Spike Lee is well and truly back. The visionary’s latest feature BlacKkKlansman (2018) has already attracted well deserved mass attention resulting in exhausting the entire capacity of the State Theatre for two consecutive nights at the annual Sydney Film Festival.
The film marks a triumphant return for auteur filmmaker Spike Lee, notable for his radical films from over three decades ago. Screenings will take place in Sydney on the 16-17th of June and audiences who were lucky enough to score tickets will be reminded of Lee’s signature style of fearless filmmaking and refusal to shy away from the injustices of contemporary society.
Directed, written and produced by Spike Lee, this latest feature from the revolutionary creative is on the way over to the Sydney Film Festival, straight from the prestigious Cannes Film Festival, where it competed for the Palme D’or and won the Grand Prix Award. With a tag-line like “Infiltrate Hate”, there’s no doubting Lee’s returning to his cinematic roots with a rhyme that packs a punch relevant for 2018 audiences.
The Lee revolution sparked way back in 1989, the year Do The Right Thing was released to audiences across America and worldwide – a cornerstone in dark-comedy realism. Both praised and criticised for its representation of people of colour and overall ground-breaking content, the racially charged drama portrays a diverse neighbourhood in Brooklyn whose residents erupt in anger against one another on the hottest day of the year. From Italians owning pizzerias, Chinese fathers working fruit stalls and African-American males parading the neighbourhood with boomboxes atop their shoulders – the construction of character stereotypes purely based on racial background held up a very real mirror to viewers on how race is perceived beyond the confines of a film screen. The sweltering heat brings racial tensions to boiling point as chaos and tragedy ensues, with audiences since asking; “did anyone do the right thing?”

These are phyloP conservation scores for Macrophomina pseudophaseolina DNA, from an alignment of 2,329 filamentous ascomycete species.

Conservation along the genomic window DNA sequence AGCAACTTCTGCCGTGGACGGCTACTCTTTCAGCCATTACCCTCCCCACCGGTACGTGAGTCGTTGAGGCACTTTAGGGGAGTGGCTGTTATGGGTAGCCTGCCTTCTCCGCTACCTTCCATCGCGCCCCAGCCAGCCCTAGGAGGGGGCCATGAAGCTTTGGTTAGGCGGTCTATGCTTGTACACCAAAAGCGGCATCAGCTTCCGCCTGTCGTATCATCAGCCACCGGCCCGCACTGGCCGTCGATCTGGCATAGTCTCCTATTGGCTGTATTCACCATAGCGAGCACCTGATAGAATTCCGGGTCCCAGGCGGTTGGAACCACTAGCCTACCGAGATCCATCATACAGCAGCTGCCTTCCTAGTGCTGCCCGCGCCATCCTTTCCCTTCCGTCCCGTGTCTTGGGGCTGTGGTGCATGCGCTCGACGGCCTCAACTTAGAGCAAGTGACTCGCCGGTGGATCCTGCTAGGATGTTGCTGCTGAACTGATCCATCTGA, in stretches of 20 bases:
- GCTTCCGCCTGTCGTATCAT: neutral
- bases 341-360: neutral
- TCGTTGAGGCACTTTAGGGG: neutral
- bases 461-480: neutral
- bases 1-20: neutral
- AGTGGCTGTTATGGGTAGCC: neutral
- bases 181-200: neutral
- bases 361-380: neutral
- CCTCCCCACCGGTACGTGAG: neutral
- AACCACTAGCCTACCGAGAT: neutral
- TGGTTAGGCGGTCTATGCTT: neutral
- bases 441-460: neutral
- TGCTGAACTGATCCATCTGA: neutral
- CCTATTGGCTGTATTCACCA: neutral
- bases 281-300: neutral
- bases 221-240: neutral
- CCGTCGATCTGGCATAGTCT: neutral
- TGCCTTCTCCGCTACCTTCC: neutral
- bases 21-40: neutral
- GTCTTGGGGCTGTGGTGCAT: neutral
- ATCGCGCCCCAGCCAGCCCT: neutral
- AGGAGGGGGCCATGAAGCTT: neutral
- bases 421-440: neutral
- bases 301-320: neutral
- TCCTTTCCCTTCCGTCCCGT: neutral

I well remember the first time I watched Do The Right Thing. It was in a film class on contemporary Hollywood and the whole auditorium was silent. My fellow students were in awe of such an in-your-face depiction of race that complimented Lee’s adaption on traditional Hollywood directing. He broke down the fourth wall, hurled racial slurs right to our faces. Of course, it was the climax of the picture that truly left an impact on us all (no spoilers here).
Since the uproar of Do the Right Thing along with the success of epic screen biography Malcolm X (1992), Lee has cemented himself as a pioneer of igniting awareness of racial discrimination on screen. From his debut film She’s Gotta Have It (1986), now adapted for a Netflix series, his films have been studied by critics, students, academics and activists and cited as some of the most socially significant films of the Twentieth Century. The enduring relevance of his projects now translates for a new generation of fans.
Nearly 30 years after Do the Right Thing shook audiences’ perceptions of race in America, Lee rejuvenates his style and political relevance with an inventive, thrilling cop comedy-drama with a nuanced Seventies edge. Based on an inspiring true story of heroism and resilience, BlacKkKlansman follows African-American police officer Ron Stallworth (John David Washington) and his infiltration of the notorious Klu Klux Klan in his local chapter, with the aid of his Jewish colleague, Flip Zimmerman, portrayed by Girls alum Adam Driver. Set in the late Nineteen-seventies in Colorado, the film has all the bones of a classic Lee film that will no doubt provoke questioning, spark outrage and provide crucial social commentary.
So how will this new feature, a story of racial hate in an age of a Trump-fuelled politics against the Black Lives Matter movement, be received? One thing is for sure, Lee’s on-going fight for equality through his expansive career proves that not enough has changed. May it continue to be given the prominence it deserves with BlacKkKlansman.
Do you agree that Lee’s new feature will bring the dialogue on race relations further to the forefront of cultural debate, where it belongs?
Check out more on the film at the Film Festival here.